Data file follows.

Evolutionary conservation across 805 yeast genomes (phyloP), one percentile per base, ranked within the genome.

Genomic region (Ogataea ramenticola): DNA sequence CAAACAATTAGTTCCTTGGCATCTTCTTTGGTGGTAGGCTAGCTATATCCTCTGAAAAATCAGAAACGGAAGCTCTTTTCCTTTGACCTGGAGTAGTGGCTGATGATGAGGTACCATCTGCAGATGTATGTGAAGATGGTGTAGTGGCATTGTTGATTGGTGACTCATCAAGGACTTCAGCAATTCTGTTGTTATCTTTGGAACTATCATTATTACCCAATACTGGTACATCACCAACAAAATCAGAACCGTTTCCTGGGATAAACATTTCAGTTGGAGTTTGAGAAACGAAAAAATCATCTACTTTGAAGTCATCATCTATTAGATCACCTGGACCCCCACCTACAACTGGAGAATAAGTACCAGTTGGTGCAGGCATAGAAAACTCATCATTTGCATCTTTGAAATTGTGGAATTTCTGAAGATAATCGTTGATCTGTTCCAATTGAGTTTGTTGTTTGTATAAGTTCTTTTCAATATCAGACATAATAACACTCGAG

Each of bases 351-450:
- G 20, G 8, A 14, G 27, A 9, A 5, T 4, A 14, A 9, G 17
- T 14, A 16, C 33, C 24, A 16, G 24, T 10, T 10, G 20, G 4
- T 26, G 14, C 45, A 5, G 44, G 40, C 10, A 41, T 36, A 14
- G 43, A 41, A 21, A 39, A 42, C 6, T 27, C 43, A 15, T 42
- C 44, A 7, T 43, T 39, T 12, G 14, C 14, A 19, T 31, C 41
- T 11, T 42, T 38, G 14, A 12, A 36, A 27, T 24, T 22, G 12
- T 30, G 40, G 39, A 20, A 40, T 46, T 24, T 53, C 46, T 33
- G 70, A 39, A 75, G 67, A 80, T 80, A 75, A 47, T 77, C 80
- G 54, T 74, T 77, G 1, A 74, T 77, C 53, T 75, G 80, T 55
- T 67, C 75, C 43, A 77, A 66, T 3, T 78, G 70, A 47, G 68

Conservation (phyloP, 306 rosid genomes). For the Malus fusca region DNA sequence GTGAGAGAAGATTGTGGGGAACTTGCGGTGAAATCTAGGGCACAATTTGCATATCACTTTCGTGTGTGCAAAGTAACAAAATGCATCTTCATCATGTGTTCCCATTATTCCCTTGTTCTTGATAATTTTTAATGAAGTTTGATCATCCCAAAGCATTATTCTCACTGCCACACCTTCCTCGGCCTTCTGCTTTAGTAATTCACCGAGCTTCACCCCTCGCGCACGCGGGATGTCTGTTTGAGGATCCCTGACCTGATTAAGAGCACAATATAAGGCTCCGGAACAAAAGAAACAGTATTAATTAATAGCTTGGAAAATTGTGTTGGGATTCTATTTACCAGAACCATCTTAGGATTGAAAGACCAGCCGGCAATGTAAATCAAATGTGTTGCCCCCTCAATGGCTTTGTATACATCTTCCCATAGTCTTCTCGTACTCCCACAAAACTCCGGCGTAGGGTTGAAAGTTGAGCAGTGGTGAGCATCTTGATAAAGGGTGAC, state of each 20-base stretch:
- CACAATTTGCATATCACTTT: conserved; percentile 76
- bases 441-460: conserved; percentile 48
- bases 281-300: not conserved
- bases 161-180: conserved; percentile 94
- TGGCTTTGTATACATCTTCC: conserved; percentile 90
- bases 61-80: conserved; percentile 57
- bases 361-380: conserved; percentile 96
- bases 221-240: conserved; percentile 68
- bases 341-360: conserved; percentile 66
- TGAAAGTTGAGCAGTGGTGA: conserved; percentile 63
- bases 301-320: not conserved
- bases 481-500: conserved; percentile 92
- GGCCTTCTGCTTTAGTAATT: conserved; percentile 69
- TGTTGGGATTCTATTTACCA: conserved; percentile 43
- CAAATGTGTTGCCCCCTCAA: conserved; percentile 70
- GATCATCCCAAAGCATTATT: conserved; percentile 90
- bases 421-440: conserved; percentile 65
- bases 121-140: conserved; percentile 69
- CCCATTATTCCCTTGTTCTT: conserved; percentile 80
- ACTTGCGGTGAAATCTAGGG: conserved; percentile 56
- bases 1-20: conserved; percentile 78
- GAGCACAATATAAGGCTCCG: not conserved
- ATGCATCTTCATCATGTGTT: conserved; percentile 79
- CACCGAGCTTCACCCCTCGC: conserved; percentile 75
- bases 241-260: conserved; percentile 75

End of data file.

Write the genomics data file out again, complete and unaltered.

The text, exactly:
Evolutionary conservation across 805 yeast genomes (phyloP), one percentile per base, ranked within the genome.

Genomic region (Ogataea ramenticola): DNA sequence CAAACAATTAGTTCCTTGGCATCTTCTTTGGTGGTAGGCTAGCTATATCCTCTGAAAAATCAGAAACGGAAGCTCTTTTCCTTTGACCTGGAGTAGTGGCTGATGATGAGGTACCATCTGCAGATGTATGTGAAGATGGTGTAGTGGCATTGTTGATTGGTGACTCATCAAGGACTTCAGCAATTCTGTTGTTATCTTTGGAACTATCATTATTACCCAATACTGGTACATCACCAACAAAATCAGAACCGTTTCCTGGGATAAACATTTCAGTTGGAGTTTGAGAAACGAAAAAATCATCTACTTTGAAGTCATCATCTATTAGATCACCTGGACCCCCACCTACAACTGGAGAATAAGTACCAGTTGGTGCAGGCATAGAAAACTCATCATTTGCATCTTTGAAATTGTGGAATTTCTGAAGATAATCGTTGATCTGTTCCAATTGAGTTTGTTGTTTGTATAAGTTCTTTTCAATATCAGACATAATAACACTCGAG

Each of bases 351-450:
- G 20, G 8, A 14, G 27, A 9, A 5, T 4, A 14, A 9, G 17
- T 14, A 16, C 33, C 24, A 16, G 24, T 10, T 10, G 20, G 4
- T 26, G 14, C 45, A 5, G 44, G 40, C 10, A 41, T 36, A 14
- G 43, A 41, A 21, A 39, A 42, C 6, T 27, C 43, A 15, T 42
- C 44, A 7, T 43, T 39, T 12, G 14, C 14, A 19, T 31, C 41
- T 11, T 42, T 38, G 14, A 12, A 36, A 27, T 24, T 22, G 12
- T 30, G 40, G 39, A 20, A 40, T 46, T 24, T 53, C 46, T 33
- G 70, A 39, A 75, G 67, A 80, T 80, A 75, A 47, T 77, C 80
- G 54, T 74, T 77, G 1, A 74, T 77, C 53, T 75, G 80, T 55
- T 67, C 75, C 43, A 77, A 66, T 3, T 78, G 70, A 47, G 68

Conservation (phyloP, 306 rosid genomes). For the Malus fusca region DNA sequence GTGAGAGAAGATTGTGGGGAACTTGCGGTGAAATCTAGGGCACAATTTGCATATCACTTTCGTGTGTGCAAAGTAACAAAATGCATCTTCATCATGTGTTCCCATTATTCCCTTGTTCTTGATAATTTTTAATGAAGTTTGATCATCCCAAAGCATTATTCTCACTGCCACACCTTCCTCGGCCTTCTGCTTTAGTAATTCACCGAGCTTCACCCCTCGCGCACGCGGGATGTCTGTTTGAGGATCCCTGACCTGATTAAGAGCACAATATAAGGCTCCGGAACAAAAGAAACAGTATTAATTAATAGCTTGGAAAATTGTGTTGGGATTCTATTTACCAGAACCATCTTAGGATTGAAAGACCAGCCGGCAATGTAAATCAAATGTGTTGCCCCCTCAATGGCTTTGTATACATCTTCCCATAGTCTTCTCGTACTCCCACAAAACTCCGGCGTAGGGTTGAAAGTTGAGCAGTGGTGAGCATCTTGATAAAGGGTGAC, state of each 20-base stretch:
- CACAATTTGCATATCACTTT: conserved; percentile 76
- bases 441-460: conserved; percentile 48
- bases 281-300: not conserved
- bases 161-180: conserved; percentile 94
- TGGCTTTGTATACATCTTCC: conserved; percentile 90
- bases 61-80: conserved; percentile 57
- bases 361-380: conserved; percentile 96
- bases 221-240: conserved; percentile 68
- bases 341-360: conserved; percentile 66
- TGAAAGTTGAGCAGTGGTGA: conserved; percentile 63
- bases 301-320: not conserved
- bases 481-500: conserved; percentile 92
- GGCCTTCTGCTTTAGTAATT: conserved; percentile 69
- TGTTGGGATTCTATTTACCA: conserved; percentile 43
- CAAATGTGTTGCCCCCTCAA: conserved; percentile 70
- GATCATCCCAAAGCATTATT: conserved; percentile 90
- bases 421-440: conserved; percentile 65
- bases 121-140: conserved; percentile 69
- CCCATTATTCCCTTGTTCTT: conserved; percentile 80
- ACTTGCGGTGAAATCTAGGG: conserved; percentile 56
- bases 1-20: conserved; percentile 78
- GAGCACAATATAAGGCTCCG: not conserved
- ATGCATCTTCATCATGTGTT: conserved; percentile 79
- CACCGAGCTTCACCCCTCGC: conserved; percentile 75
- bases 241-260: conserved; percentile 75